20 Mar The Refining Love of God
Today’s guest post is from our friend Jonathan King! We were blessed by the insight and thoughtful words that he contributed to disccusions while he was on staff and thankful for the truths he is sharing with us today!
When I think about the prophecy of Malachi, my mind immediately travels to the myriad references lodged in my memory made by present day authors, pastors and teachers to this famous oracle of Malachi:
“Return to me, and I will return to you, says the LORD of hosts. But you say, ‘How shall we return?’ Will man rob God? Yet you are robbing me. But you say, ‘How have we robbed you?’ In your tithes and contributions…Bring the full tithe into the storehouse, that there may be food in my house. And thereby put me to the test, says the LORD of hosts, if I will not open the windows of heaven for you and pour down for you a blessing until there is no more need.” (Malachi 3:7-10)
The interpretation and application of Malachi’s prophecy which often follows perhaps sounds something like this: “Are you experiencing a distance or discipline from God in your life? What are you withholding from him? Give generously to Him (or give your “tithe” – 10%? – to the church in order that God may in turn pour out his blessings upon you and our church.”
But what happens when we zoom out and look at Malachi’s wholistic message? How are we truncating his oracle? What was he really saying to his original audience and what does that mean for us today? What does Malachi’s message have to do with what we at SOS are doing here in Memphis?
Malachi was speaking to a people and a culture which had grown accustomed to giving God their second best (or third, or fourth…).
For example, they were offering him blind animals in sacrifice. Because the LORD “loved [them]” (Mal 1:2 – the Hebrew word ‘ahab here has very relational, intimate tones – he was “desirous for them”) and had made a covenant with them, he was understandably hurt and was jealous for their affection and devotion. They had simply diminished his covenant
Additionally, husbands were not loving their wives; they were unfaithful and desirous of other lovers. This was a second sign of their rebellion. (Mal 2:13-16)
Significantly, we also see that the people’s attitudes and actions towards their neighbors was not marked by the mercy and justice of the God whose name they claimed. The LORD accused them directly for oppressing their hired workers by not giving them a fair wage, oppressing the vulnerable women and orphans and for casting aside the sojourner among them. (How are we, the church, repeating this neglect and injustice today in America?)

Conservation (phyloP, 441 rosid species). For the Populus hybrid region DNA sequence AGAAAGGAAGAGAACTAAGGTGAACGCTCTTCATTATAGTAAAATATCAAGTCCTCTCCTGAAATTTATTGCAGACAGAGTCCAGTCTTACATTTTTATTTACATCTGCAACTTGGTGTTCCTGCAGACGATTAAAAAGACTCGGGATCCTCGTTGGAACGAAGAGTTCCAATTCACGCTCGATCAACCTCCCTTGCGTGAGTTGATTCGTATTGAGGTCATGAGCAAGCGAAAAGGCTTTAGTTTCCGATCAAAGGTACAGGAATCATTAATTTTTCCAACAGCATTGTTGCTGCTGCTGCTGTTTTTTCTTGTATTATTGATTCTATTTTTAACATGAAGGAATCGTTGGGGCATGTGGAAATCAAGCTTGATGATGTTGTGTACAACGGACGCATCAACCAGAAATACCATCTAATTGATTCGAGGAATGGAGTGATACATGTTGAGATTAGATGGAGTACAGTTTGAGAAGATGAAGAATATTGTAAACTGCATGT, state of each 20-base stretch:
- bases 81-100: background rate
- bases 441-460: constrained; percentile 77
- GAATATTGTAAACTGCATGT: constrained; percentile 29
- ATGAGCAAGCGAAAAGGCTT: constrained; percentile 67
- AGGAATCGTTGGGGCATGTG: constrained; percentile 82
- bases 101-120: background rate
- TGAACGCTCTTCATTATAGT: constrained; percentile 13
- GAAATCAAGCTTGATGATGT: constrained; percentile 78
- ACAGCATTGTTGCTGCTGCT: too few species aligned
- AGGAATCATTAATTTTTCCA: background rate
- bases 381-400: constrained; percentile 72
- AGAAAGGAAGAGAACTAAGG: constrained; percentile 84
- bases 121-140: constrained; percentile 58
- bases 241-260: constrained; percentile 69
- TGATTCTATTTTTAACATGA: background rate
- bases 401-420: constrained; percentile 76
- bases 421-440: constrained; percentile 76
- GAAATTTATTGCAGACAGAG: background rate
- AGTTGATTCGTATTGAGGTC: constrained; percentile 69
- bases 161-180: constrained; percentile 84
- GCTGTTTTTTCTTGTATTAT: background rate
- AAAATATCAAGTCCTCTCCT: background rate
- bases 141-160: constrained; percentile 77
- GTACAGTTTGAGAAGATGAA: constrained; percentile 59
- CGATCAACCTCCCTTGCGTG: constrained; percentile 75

Lastly, the people were literally wearing God out with their empty, vain words. They cried out, seeking God’s justice, but yet their hearts – and therefore their actions – were not consistent with the character of the very God for whom they were crying out. (Mal. 2:17)
It was these sins of commission and omission – that which they were doing and not doing – which grieved the God who had pursued them with his love and made a covenant with them. The LORD of Heaven’s armies thus declared that because of their second best offerings, the people were literally robbing the God who created, called and covenanted with them.
And because of this, Israel was failing to keep an important part of the covenant: to be a light to the Gentiles. Many times in this short message from Malachi, we see him champion this central mandate for the covenantal people of God. Their self-preserving, myopic, half-hearted attitude and actions were resulting in a failure to display God’s holiness to the nations. God’s desire was for Israel to be the cause of people “from the rising of the sun to its setting…in every place” (Mal. 1:11) to declare “Great is the LORD beyond the border of Israel!” (Mal 1:5) and to “offer incense to [His] name” (Mal 1:11). God wanted people from every culture and people group to see Israel and say “WOW! The LORD is holy and awesome!”
Was hope dead or did it flicker yet in this darkest of nights? Malachi holds out a promise of restoration: “Behold, I will send my messenger, and he will prepare the way before me…He is like a refiner’s fire and like a fullers’ soap. He will sit as a refiner and purifier of silver, and he will purify the sons of Levi and refine them like gold and silver, and they will bring offerings in righteousness to the LORD. Then the offering of Judah and Jerusalem will be pleasing to the LORD.” (Mal 3:1-4)
Only by the refining love of God by way of his messenger, would it be possible for Israel to actually give pleasing worship and offerings to the LORD. Only once he acted on their behalf, would their be an avenue for the people to walk in justice and compassion toward their neighbors. Only then would the people be able to be an effective witness to the nations.
How awesome is it that God loved and acted on Israel’s behalf – and our’s – by sending the final prophet, the Lord Jesus, to make ransom for our rebellion while we were yet enemies, dead in our sins (see Ephesians 2:1-10 & Romans 5:6-11). Only by faith in him and his sufficient sacrifice and now with the power of his Spirit can we carry out the good works and make offerings which are pleasing to God and which are effective in witnessing to the nations about this Holy God of justice who cares for the widow, fatherless, sojourner.